For as long as Lora King could remember, she had to share her father with the world.
Everywhere Rodney King went, people swarmed him for autographs or asked to take pictures
“You don’t have to talk to them,” Lora told her dad once when he was confronted in his SUV. “Just roll the window up.”
But it was hard to roll the window up on King’s notoriety, which was based on one of the most searing images in Los Angeles history.
Twenty five years ago this week Rodney King became the public face of police brutality when his beating by three baton-wielding LAPD officers was broadcast in living rooms across America.
The videotape of the beating transformed the unemployed construction worker into a symbol.
To some, he was a criminal who deserved the beating that he got. To others, King was a “black everyman” who epitomised the brutality that police visited on the African-American community.
Who he was as a flesh-and-blood human being almost didn’t matter — unless you were his child.
“Rodney King as an individual was never really the point,” said Melina Abdullah, a professor of Pan African Studies at California State University, Los Angeles. “People were angry for him and identify with him, but with that they are uplifting their own brutality stories. People rose up not for Rodney King. It was more than him. It was us seeing ourselves in him.”
Kerman Maddox, a public affairs consultant who launched a recall effort against then LAPD Chief Daryl Gates after the beating, said that at best King “became a figure that people felt sorry for.”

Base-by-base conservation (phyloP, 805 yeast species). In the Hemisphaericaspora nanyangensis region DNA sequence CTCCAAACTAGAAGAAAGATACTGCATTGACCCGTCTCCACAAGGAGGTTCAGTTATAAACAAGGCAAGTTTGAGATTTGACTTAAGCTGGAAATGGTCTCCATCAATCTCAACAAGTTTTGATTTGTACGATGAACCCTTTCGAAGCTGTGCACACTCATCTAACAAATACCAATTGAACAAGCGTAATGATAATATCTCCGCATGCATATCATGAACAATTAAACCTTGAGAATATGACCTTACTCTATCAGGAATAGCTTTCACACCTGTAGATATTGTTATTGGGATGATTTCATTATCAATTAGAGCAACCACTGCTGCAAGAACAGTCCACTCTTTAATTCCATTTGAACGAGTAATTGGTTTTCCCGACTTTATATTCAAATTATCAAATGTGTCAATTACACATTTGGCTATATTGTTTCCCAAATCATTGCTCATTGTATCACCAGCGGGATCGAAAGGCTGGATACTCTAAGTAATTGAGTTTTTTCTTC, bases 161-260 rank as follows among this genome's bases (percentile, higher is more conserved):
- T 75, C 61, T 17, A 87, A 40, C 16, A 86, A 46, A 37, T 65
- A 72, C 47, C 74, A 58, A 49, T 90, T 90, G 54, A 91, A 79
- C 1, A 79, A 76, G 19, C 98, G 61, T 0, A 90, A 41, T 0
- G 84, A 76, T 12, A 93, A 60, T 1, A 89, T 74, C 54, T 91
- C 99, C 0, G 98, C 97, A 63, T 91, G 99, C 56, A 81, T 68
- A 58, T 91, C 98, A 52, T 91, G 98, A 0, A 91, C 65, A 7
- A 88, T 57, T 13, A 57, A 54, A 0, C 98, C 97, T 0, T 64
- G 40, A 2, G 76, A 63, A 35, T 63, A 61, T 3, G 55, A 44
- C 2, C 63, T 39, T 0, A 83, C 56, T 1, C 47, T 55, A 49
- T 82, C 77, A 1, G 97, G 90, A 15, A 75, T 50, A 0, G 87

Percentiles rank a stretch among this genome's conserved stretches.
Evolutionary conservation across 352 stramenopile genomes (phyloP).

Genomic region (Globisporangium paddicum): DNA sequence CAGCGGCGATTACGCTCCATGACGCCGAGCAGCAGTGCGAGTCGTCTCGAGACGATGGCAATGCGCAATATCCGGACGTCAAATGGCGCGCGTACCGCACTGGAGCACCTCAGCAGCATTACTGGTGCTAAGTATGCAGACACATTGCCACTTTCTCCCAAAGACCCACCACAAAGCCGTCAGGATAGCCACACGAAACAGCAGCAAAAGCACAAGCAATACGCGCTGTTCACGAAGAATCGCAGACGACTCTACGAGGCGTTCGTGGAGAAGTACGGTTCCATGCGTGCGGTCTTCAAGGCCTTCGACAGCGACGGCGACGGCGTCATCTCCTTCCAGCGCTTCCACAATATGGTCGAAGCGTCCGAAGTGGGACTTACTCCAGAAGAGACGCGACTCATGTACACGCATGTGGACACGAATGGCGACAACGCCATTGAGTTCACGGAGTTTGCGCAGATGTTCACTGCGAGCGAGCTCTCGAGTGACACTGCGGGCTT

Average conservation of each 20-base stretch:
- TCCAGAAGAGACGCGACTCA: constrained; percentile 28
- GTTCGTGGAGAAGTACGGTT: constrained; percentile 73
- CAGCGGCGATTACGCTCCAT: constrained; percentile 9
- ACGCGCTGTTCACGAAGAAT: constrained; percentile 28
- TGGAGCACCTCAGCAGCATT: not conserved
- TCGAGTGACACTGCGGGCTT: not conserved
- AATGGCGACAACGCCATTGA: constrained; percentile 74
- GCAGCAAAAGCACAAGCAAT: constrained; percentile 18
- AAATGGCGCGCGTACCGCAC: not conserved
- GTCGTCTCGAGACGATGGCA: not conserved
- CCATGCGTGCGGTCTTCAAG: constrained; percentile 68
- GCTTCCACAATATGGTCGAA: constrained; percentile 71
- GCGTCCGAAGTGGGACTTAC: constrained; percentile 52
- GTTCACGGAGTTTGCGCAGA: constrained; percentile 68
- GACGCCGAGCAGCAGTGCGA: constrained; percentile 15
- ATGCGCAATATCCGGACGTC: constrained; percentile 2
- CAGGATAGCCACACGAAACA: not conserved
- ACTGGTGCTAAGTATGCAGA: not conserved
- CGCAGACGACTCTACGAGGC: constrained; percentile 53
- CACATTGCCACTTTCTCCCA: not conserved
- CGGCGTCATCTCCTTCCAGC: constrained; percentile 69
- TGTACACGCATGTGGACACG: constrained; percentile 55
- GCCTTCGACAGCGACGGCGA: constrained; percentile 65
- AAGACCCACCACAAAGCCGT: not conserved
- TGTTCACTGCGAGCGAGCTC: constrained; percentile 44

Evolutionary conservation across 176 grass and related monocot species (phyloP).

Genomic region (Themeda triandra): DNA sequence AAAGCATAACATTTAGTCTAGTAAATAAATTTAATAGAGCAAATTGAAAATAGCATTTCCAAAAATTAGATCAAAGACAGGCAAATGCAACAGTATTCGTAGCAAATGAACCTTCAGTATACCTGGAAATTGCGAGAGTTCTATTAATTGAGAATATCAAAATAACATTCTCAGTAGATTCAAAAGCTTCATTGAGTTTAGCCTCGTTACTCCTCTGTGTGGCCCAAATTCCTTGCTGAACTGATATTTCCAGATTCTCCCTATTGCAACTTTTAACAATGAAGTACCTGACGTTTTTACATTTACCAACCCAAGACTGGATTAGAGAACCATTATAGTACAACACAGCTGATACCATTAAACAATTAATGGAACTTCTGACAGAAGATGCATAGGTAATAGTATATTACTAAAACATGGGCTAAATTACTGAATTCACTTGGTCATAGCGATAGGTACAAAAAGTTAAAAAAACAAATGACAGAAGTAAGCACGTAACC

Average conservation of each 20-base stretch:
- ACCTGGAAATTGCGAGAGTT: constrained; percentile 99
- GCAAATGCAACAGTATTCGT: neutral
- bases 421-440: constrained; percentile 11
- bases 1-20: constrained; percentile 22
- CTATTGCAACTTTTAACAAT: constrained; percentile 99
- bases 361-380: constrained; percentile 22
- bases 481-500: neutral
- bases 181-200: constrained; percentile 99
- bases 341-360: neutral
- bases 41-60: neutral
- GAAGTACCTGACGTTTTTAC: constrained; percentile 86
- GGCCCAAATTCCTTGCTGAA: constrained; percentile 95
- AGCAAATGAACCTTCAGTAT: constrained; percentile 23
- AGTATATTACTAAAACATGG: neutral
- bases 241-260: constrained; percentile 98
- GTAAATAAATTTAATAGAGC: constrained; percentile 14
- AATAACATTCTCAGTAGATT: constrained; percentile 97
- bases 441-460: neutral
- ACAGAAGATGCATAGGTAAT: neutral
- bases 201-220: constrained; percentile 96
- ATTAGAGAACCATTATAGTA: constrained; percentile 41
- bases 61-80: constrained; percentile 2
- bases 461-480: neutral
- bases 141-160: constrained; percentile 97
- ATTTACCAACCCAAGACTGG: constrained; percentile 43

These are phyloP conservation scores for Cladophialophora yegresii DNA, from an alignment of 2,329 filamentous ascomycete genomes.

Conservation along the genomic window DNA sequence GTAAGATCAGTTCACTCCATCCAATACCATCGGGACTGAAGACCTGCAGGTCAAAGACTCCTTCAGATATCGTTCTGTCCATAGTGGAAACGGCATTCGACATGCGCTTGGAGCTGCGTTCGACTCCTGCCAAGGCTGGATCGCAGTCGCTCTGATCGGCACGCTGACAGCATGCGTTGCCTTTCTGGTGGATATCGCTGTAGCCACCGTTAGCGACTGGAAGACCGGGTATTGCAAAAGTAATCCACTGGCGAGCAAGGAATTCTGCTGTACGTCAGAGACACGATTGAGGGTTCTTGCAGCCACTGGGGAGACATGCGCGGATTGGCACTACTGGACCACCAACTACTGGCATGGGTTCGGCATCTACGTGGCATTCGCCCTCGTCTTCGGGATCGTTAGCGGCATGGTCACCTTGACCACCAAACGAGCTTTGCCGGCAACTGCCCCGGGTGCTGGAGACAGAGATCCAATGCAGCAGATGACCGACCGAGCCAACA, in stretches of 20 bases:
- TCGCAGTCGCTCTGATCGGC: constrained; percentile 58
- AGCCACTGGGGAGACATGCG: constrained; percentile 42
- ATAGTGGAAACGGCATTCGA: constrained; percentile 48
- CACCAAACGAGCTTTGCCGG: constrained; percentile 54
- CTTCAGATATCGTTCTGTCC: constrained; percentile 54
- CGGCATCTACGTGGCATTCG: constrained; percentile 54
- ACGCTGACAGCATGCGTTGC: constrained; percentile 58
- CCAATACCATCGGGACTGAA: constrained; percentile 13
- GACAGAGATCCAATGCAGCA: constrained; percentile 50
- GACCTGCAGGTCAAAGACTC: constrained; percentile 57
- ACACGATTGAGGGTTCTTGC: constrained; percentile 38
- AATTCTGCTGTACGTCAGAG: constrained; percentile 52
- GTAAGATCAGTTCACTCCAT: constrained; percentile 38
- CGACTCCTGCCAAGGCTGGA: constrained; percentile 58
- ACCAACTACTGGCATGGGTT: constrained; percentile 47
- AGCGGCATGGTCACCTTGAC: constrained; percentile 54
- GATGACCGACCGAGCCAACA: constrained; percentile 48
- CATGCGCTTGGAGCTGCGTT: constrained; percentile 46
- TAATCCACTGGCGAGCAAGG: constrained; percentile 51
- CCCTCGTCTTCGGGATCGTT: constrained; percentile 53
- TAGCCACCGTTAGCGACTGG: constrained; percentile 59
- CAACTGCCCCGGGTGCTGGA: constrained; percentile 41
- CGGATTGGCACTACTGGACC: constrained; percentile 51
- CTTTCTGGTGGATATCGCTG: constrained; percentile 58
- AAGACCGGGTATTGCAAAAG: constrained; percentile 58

“He was not a person like Rosa Parks. … She was the perfect symbol for the civil rights movement,” he said. “Rodney King was not without flaws. He just happened to be the right guy at the wrong time and wrong place — a perfect symbol to highlight the issue of police brutality.”
Lora King was 7-year-old on March 3, 1991, when her dad, on parole and drunk, was famously beaten in Lakeview Terrace.
Days later, King limped toward his daughter. His face was still swollen. One eye was protruding out of its socket. He talked from the side of his mouth like Popeye.
“I was terrified,” she recalled. “He looked like a monster, but he had a big smile on his face like it was no big deal.”
Lora had seen George Holliday’s grainy video of baton blows raining down on her father on the evening news. I’m fine, King told her.
Many years would go by before father and daughter truly reckoned with the emotional scars left by the beating.
“I purposely never brought it up because I always felt that he couldn’t escape it,” said Lora, 32, an administrative assistant at a Glendale accounting firm. “I tried to stay in a happy place.”
In the years after the beating, King continued to have troubles with the law. In 1993, he crashed into a wall while driving drunk. Two years later, he served 90 days in jail after being charged with a hit-and-run for knocking his wife down with his car. He got hooked on PCP.
Lora saw a broken man who carried the guilt for the lives lost during the rioting that broke out after a jury in Simi Valley cleared the LAPD officers charged in his beating.
Holliday, a neighbor rousted from sleep by the whir of helicopters overhead, captured the scene.
Four officers faced trial. A jury with no black people on it acquitted all of them on April 29, 1992. Anger spilled out into the streets, and protesters set fire to entire blocks, stormed police headquarters and looted businesses.
There were 54 riot-related deaths and nearly US$1 billion in property damage.
In the mayhem, Rodney King made an emotional plea before television cameras: “Can we all get along? Can we get along?”
On Father’s Day in 2012, June 17, Rodney King was found dead at the bottom of his backyard pool in Rialto. He was 47.
“There are a lot of positive and negative that come with the ring of my dad’s name,” Lora said.
She said she feels blessed that her daughter got to know her grandfather “at his core before the world told her who they think he was.”